And Steve Jobs knew as much about education as Bill Gates. Both of them were/are college dropouts. The fact that they were/are millionaires is irrelevant. We’re talking about ALL the children of the USA – not just the exceptions to the rule. When you blame the “unions”, when you KNOW there are no unions in Georgia, you’re blaming a scapegoat. When you blame teachers for the failure of students to learn, you’re trying to blame the “ruler” for the fact that the “line” isn’t long enough.

Listen to these simple facts:
The USA currently graduates more high school graduates than it ever has before.
We graduate more college students than we ever have before.
We graduate more high school grades and college graduates than any other nation on the earth.
Every nation on the planet tries to send its best students to the USA colleges to learn.

If we were doing so bad, why are all the above happening? How about reading FACTS rather than watching political movies?


March 30th, 2012
4:49 pm

@Old Physics Teacher, Thank you, I couldn’t have said it any better. Of course, EduKtr and his or her ilk won’t listen. Thankfully, people (read: parents) are actually starting to wake up and realize that charter schools are not the goose that laid the golden egg–check out what is going on in Florida.

Mary Elizabeth

March 30th, 2012
4:54 pm

The following is from the first link of Ms. Downey’s post of today, which links to her March 13th post:

“I don’t dispute that there are some unhappy Cherokee parents who want more charter school options or who send their children to private schools, including some influential lawmakers. But, by any objective measure, Cherokee schools are performing well.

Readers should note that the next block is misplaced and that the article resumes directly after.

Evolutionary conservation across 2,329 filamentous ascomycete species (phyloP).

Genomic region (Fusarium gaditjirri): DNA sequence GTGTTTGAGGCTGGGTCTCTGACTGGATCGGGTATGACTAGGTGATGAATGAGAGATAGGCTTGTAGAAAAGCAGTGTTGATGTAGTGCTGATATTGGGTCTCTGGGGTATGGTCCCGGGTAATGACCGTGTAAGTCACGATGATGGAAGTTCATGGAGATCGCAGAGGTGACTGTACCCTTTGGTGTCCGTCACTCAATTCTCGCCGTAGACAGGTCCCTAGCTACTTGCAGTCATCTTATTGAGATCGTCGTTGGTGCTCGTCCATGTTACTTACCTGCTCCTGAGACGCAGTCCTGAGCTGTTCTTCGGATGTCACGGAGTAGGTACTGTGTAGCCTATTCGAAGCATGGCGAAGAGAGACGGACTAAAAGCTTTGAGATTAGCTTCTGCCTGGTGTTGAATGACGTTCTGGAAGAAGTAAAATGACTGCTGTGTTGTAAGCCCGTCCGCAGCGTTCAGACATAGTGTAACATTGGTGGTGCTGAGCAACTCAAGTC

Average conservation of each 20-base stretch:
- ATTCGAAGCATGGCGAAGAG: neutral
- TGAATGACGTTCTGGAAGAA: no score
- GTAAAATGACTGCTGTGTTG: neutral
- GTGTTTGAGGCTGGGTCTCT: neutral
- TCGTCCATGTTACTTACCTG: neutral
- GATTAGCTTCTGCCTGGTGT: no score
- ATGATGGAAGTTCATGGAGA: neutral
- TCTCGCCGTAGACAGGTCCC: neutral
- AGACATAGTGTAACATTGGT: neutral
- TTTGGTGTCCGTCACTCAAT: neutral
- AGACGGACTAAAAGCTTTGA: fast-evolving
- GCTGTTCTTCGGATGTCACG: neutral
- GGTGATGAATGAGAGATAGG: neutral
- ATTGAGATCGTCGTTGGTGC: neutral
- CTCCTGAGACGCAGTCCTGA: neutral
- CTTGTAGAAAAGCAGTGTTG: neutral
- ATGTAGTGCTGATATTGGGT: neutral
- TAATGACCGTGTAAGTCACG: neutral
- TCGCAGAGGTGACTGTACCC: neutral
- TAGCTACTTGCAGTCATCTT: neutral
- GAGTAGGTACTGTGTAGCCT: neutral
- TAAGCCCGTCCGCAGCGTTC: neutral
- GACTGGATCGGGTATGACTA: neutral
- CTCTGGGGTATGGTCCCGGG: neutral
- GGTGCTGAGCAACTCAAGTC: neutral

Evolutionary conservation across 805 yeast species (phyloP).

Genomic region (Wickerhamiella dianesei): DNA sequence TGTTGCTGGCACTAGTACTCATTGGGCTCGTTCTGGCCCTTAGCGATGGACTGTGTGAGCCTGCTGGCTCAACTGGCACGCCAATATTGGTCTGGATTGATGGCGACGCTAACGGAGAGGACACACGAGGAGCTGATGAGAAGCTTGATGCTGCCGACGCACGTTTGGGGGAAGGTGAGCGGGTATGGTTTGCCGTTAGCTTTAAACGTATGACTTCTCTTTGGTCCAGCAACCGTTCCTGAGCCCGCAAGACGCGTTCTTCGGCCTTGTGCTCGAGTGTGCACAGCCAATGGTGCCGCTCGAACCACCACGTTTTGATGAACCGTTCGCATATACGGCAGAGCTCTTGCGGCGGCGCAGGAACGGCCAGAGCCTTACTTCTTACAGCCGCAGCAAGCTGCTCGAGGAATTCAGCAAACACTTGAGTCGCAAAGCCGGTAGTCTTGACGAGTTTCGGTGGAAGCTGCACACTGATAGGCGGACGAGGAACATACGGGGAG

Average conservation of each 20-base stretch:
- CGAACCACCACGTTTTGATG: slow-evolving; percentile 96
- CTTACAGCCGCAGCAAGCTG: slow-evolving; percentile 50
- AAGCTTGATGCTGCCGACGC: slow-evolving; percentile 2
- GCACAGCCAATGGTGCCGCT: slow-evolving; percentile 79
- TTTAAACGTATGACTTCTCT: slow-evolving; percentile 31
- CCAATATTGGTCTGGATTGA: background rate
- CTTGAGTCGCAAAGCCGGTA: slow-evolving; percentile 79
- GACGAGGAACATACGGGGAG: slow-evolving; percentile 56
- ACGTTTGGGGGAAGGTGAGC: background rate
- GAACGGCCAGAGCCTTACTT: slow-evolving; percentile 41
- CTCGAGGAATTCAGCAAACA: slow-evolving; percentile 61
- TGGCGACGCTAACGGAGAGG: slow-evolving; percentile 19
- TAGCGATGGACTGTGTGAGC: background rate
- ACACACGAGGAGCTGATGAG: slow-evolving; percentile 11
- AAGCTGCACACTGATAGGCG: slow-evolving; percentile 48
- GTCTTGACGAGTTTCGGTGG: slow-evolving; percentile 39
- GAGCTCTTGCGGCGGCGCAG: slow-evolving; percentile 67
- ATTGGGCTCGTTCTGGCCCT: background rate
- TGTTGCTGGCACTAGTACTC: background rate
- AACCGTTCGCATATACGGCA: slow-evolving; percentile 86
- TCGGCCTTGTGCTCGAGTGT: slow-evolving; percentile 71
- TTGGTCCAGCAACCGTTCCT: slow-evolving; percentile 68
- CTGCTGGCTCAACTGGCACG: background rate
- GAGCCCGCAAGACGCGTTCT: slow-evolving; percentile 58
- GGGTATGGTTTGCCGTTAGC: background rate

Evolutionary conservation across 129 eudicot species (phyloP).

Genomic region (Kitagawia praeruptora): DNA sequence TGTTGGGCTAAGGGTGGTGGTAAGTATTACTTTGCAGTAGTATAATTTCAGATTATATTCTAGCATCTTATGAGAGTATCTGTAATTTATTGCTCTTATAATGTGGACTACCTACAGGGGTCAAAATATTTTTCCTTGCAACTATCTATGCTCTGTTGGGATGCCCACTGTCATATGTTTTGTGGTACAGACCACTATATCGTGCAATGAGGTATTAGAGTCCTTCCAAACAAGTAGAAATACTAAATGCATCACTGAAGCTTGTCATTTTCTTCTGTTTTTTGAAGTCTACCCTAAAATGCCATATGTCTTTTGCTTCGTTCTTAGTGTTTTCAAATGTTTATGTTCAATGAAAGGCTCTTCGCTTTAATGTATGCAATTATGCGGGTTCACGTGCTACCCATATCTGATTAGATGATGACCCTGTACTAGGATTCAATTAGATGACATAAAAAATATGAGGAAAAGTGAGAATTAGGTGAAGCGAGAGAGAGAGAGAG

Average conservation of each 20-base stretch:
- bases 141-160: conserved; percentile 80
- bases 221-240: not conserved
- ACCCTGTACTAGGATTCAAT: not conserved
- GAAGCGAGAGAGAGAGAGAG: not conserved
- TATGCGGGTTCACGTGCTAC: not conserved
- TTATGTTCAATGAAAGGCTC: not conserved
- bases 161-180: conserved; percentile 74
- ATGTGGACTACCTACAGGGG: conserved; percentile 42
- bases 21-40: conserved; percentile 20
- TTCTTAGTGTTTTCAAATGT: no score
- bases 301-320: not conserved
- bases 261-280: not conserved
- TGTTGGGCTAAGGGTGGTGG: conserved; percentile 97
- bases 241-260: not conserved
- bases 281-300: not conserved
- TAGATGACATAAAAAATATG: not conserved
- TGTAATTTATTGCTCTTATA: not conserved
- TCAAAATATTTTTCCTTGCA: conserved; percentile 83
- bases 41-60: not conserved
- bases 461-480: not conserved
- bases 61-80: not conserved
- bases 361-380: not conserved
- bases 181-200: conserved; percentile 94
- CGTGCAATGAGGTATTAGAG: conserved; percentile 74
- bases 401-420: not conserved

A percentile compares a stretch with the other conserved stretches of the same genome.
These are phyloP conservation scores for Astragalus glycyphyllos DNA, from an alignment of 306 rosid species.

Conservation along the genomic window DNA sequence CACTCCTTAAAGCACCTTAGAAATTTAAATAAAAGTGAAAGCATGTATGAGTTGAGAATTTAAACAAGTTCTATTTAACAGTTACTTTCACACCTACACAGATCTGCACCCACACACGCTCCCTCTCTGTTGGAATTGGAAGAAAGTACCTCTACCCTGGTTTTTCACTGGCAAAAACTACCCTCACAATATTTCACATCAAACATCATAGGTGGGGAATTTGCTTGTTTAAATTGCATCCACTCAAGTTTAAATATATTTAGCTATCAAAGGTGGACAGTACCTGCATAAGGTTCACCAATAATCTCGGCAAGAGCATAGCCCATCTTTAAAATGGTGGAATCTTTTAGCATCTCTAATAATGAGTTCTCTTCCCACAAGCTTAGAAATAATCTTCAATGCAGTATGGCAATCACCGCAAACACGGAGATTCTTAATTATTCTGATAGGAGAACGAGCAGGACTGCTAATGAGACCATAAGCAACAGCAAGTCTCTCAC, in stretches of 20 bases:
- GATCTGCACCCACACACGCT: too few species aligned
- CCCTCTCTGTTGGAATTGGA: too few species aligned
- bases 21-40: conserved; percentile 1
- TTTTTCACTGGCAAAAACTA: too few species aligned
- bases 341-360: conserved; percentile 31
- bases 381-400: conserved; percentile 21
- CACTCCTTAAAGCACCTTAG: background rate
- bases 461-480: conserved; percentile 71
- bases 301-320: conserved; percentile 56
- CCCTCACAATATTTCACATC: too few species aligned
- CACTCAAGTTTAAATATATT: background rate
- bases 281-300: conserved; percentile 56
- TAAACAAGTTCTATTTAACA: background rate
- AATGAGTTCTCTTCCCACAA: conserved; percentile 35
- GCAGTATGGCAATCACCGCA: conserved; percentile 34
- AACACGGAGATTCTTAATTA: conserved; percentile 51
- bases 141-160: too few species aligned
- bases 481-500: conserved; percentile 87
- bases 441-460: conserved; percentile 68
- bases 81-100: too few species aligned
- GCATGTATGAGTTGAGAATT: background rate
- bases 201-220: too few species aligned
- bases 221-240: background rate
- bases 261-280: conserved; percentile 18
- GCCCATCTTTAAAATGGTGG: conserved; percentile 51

In its campaign to revamp the school board, the Cherokee delegation won the help of the full House yesterday, which passed House Bill 1223.

Sponsored by Reps. Mark Hamilton, Charlice Byrd, Calvin Hill and Sean Jerguson, the bill is a second attempt by Cherokee lawmakers to reconfigure the school board to their liking; their first effort, a far more blatant power play, was rebuked by the national accreditation agency.”


It should be pointed out that a sponsor of HR 1223, Rep. Calvin Hill, is one of the Georgia state chairmen of ALEC. See link below:


And, the below paragraph is from page 19 of Common Cause’s document of ALEC’s influence within Minnesota’s legislation. Page 19 describes some of the educational agenda of ALEC. See below:

HF 0950/SF 0570 (2011): Parental Rights

This legislation would urge the U.S. Congress to propose the Parental Rights Amendment to the Constitution of the United States. This constitutional amendment ‘attempts to dress up the effort to privatize the American tradition of public education as a parental right, creating a political wedge issue while also elevating [public school] privatization efforts to ‘constitutional’ status,which can then be used as a weapon to strike down any statute that is purported to infringe on the rights granted by this vague amendment.’ 14″


I believe that the heavy-handed charter school emphasis in Georgia is, in part, an attempt to dismantle public education. Those who may not go along with this ideological agenda may suffer the consequences, perhaps?